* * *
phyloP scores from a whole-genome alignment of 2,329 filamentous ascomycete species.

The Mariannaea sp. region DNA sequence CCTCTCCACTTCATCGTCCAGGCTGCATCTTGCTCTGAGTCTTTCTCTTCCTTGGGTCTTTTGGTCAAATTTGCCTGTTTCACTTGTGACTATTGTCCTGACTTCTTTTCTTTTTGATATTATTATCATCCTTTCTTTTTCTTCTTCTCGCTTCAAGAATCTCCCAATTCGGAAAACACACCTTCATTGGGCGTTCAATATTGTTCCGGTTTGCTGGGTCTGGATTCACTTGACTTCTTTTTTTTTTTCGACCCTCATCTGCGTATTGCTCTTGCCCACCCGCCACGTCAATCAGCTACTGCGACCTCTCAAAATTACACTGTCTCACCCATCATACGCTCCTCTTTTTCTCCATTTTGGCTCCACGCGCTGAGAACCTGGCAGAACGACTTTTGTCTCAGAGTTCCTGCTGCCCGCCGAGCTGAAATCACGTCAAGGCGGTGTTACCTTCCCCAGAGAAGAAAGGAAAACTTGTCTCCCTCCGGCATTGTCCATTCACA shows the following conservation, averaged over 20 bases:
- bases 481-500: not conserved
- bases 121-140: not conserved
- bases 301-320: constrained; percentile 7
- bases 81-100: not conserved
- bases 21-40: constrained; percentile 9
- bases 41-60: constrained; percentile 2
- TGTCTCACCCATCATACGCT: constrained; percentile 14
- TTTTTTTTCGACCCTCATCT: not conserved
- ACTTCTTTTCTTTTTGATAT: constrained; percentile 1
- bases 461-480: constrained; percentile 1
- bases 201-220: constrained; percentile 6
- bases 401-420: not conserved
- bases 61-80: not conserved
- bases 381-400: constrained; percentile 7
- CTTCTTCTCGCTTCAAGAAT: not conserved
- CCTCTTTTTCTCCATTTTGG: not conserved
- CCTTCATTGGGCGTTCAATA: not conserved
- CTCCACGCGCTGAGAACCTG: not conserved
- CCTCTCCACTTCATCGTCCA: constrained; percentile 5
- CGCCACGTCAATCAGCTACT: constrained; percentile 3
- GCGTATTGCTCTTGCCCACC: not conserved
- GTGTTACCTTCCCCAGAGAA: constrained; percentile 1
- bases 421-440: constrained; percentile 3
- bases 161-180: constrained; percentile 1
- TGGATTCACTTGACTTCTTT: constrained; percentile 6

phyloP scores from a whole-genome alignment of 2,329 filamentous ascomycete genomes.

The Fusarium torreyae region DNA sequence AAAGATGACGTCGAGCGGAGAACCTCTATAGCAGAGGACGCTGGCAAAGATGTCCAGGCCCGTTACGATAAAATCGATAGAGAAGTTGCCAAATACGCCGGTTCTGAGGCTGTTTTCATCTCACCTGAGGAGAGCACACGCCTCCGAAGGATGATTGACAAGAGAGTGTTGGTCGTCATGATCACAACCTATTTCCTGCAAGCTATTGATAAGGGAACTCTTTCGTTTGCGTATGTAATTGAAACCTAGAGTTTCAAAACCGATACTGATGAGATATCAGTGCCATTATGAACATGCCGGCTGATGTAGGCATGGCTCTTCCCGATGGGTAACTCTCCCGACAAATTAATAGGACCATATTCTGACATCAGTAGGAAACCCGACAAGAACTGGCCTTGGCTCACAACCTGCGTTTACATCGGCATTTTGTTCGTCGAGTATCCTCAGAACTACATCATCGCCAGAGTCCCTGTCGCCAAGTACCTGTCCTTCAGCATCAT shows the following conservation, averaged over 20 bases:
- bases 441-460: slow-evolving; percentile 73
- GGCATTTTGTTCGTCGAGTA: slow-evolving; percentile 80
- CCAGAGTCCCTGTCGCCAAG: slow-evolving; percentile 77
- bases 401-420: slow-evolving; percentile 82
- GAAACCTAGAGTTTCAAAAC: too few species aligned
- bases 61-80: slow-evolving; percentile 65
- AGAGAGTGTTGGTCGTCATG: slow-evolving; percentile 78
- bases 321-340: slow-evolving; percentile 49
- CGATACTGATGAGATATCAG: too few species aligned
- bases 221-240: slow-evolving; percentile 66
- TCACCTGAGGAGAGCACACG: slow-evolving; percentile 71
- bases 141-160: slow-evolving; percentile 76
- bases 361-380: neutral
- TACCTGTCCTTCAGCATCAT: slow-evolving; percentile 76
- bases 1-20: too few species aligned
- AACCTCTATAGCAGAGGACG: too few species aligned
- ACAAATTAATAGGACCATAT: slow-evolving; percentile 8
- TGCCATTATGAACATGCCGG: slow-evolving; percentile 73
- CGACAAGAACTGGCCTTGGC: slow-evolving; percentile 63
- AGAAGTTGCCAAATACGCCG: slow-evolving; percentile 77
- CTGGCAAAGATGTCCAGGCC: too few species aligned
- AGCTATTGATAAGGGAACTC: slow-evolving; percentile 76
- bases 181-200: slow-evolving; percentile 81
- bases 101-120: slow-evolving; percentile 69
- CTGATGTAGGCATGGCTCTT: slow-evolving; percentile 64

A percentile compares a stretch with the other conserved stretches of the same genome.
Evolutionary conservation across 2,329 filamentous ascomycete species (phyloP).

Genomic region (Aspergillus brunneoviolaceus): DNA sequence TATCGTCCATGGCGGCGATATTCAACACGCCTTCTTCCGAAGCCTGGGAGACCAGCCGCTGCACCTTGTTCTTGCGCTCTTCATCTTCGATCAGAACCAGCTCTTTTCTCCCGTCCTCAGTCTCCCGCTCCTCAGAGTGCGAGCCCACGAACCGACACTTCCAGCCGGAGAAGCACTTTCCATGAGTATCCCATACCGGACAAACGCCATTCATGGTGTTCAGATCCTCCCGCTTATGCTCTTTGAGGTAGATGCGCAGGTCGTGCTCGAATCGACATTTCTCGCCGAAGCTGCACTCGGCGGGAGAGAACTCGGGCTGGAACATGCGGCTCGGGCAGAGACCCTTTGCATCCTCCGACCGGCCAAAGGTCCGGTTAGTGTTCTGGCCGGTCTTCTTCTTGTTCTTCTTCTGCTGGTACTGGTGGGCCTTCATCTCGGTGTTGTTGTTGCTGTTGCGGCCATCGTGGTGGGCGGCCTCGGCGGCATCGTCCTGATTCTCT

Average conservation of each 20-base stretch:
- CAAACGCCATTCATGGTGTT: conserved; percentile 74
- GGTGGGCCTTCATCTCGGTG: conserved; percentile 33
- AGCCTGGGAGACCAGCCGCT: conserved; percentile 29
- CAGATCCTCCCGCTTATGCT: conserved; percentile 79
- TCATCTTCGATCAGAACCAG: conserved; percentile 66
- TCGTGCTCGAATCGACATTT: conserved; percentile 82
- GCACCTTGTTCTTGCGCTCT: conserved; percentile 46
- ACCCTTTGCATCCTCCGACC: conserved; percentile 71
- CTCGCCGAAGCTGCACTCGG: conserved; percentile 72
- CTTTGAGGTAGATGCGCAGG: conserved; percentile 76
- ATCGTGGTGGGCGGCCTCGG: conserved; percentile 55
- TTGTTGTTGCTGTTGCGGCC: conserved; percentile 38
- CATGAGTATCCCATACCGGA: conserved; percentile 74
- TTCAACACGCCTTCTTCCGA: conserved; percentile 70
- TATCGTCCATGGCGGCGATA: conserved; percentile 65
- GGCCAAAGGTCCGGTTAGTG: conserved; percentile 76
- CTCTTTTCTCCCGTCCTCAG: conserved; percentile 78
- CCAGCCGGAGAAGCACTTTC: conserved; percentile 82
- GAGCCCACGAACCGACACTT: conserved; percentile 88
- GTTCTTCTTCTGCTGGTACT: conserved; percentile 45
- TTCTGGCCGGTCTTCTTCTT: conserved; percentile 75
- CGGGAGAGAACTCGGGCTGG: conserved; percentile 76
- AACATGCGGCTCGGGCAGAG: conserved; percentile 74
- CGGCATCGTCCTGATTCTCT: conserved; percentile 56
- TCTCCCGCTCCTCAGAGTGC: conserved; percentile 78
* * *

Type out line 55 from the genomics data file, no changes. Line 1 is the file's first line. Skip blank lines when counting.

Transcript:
A percentile compares a stretch with the other conserved stretches of the same genome.